It’s centers and numbers, letters and games, grass grinders in PE and primary colors in Art. Musical songs about shapes are a regular concert at our house in the evenings.
She is flourishing and loves it. M thinks it is easy, fun, and doesn’t want to miss a single minute!
Five mornings a week, she bounces out the door to the bus. She’s gotten dressed, brushed hair and teeth, eaten breakfast, filled her water bottle and hugged her father and I. She puts on her pink backpack that is absolutely as big as she is, hops down the steps after her brother, crosses the lawn, and takes enormous steps up onto the yellow bus.
At the end of the day, she takes those enormous steps back down off the bus to my office, her freckled cheeks flushed, bobbed strawberry hair wild, and lasts about 3 minutes before breaking down.
My sugar bean is tired. Naps were 1hr plus, 5/7 days a week before the school year started. She is young for her class, borderline to the point that we discussed holding her back just due to her age. Both her preschool teacher and my mom, an early Ed teacher, discouraged that. She’s bright, eager, and not having any behavioral issues, so she moved on.
She would have been LIVID if we’d kept her back to half days in preschool. She does rest during “rest time” on her lime green towel. However, she made it very clear to us that she doesn’t HAVE to sleep then.
I took all this in consideration last night when our home was deep in the throes of a meltdown by 6pm. Sweet girl was asked to pick up 8 books and a retro (mine from the 80’s) My Little Pony stable in her room. Both kids are required to do one chore an evening – only one simple thing to help the family – i.e. pick up shoes, put away kitchen towels, pick up toys, sweep under the table, water flowers…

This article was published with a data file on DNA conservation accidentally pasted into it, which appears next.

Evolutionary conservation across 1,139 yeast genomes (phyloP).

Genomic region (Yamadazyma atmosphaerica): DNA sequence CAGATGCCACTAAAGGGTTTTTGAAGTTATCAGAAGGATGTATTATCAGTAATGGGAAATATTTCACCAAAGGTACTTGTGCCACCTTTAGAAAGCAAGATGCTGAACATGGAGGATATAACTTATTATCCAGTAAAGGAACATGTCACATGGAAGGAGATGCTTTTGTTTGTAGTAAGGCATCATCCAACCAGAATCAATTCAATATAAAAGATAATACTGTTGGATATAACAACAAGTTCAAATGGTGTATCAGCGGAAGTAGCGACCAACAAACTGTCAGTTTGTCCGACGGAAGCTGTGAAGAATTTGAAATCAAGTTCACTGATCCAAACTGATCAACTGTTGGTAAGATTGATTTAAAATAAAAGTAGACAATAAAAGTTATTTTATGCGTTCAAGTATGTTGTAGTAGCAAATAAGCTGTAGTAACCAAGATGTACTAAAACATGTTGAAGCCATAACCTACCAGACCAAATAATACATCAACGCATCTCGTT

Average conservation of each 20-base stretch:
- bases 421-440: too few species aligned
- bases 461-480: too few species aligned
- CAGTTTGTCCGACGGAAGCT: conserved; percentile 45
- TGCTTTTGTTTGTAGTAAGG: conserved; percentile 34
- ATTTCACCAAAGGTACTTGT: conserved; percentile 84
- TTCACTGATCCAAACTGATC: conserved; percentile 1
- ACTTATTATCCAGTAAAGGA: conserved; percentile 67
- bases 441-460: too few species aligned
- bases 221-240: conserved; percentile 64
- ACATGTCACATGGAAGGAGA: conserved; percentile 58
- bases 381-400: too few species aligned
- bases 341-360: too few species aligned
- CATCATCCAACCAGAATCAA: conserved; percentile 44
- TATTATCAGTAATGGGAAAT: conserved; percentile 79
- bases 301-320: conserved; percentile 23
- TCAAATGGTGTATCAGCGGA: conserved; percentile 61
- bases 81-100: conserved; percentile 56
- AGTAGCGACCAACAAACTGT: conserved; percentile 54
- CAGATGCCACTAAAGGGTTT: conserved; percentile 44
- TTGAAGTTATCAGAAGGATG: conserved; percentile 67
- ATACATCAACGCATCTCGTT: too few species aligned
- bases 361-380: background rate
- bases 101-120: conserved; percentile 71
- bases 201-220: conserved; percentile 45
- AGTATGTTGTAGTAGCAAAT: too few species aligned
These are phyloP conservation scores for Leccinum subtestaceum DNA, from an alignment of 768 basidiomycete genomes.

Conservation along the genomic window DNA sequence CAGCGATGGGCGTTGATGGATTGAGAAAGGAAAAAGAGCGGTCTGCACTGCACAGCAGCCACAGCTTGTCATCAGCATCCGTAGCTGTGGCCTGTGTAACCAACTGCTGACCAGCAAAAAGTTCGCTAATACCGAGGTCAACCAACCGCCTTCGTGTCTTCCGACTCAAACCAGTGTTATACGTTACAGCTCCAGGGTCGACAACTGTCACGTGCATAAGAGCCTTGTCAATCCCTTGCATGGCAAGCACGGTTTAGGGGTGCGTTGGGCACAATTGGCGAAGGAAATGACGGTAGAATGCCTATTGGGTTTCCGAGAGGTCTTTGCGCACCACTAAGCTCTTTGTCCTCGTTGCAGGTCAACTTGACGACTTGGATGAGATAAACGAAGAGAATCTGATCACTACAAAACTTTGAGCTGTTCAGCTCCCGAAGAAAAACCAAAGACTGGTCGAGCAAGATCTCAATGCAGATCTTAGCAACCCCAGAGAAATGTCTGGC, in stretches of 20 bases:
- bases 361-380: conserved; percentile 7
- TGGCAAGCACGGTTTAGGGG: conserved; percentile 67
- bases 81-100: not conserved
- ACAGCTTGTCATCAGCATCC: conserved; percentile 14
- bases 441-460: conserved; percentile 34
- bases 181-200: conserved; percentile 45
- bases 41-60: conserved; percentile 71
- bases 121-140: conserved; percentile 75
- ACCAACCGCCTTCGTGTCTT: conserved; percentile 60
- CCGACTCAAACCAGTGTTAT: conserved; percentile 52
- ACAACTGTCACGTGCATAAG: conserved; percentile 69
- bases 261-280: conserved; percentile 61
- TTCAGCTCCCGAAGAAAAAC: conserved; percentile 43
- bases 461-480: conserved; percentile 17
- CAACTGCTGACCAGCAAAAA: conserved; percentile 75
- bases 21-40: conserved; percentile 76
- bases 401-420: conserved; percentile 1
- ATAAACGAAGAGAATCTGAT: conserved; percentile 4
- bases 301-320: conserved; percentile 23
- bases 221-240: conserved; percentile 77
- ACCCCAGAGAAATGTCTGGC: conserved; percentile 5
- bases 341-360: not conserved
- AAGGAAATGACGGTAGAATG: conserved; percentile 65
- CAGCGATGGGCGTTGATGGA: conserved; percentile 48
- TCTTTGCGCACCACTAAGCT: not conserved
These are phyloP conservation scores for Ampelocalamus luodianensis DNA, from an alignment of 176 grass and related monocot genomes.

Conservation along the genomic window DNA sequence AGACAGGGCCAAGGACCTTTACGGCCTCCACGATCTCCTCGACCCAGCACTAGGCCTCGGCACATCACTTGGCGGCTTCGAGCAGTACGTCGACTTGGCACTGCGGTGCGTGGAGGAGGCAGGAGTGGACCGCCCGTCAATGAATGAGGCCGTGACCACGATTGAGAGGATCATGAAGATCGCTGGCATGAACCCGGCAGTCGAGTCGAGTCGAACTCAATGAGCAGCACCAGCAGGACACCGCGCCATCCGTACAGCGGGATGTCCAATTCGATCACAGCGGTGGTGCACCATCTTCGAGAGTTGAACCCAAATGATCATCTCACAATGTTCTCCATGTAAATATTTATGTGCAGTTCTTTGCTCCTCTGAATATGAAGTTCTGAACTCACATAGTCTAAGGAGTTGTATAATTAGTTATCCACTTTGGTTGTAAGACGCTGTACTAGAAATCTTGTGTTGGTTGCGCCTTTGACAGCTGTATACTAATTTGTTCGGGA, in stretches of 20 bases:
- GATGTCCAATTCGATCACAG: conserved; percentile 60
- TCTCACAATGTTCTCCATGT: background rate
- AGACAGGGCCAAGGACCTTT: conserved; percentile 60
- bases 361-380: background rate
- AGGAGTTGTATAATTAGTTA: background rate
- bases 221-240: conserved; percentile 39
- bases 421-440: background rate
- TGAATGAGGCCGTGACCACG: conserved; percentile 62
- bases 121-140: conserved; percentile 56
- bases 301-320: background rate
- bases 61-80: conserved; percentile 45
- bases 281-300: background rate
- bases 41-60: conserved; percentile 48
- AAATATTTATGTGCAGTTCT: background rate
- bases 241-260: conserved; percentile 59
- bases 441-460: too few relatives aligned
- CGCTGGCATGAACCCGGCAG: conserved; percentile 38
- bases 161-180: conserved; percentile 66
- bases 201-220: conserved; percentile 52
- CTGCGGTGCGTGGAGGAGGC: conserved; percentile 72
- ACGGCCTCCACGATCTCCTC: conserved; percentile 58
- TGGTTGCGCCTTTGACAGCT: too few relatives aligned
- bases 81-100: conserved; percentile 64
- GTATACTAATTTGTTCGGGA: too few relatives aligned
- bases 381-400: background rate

It. Was. Impossible. Tears sprung forth. Her body crumpled on the kitchen floor.
10 minutes in and the rest of us carrying on about life around her (this usually works), the waterworks weren’t letting up. Oh precious worn out little girl. I helped her get her dress off and pajamas on. I carried her to her room where she continued to sob.
I laid her on a pillow with a blanket and a snuggly stuffed animal. Sob. I told her she could rest there and gain control. Hugs. Sob. You need to pick up those books and pony stable before you can come out.
10 more minutes – I was in and out the door grilling. My husband and son were outside playing catch. It got quiet. I peeked in at her and saw that she was cleaning up her few items as asked.
She came out with her pillow, blanket, and stuffed animal and laid on the couch until dinner.
I’m not mother-of-the-year by any means. I’ve yelled and overreacted. However, this time it was obvious that compassion and patience were the keys to this sad situation.
No yelling. No time outs. No anger. Just compassion for a worn out little soul.
Aren’t we all feeling like this sometimes? Just too tired to take on anything else? We don’t always end up in a heap on the kitchen floor, but bless you if you have. Sometimes we just need a minute or thirty to compose and make sense of the task at hand.
Hugs — Jen
**She was asleep shortly after 8pm. 🙂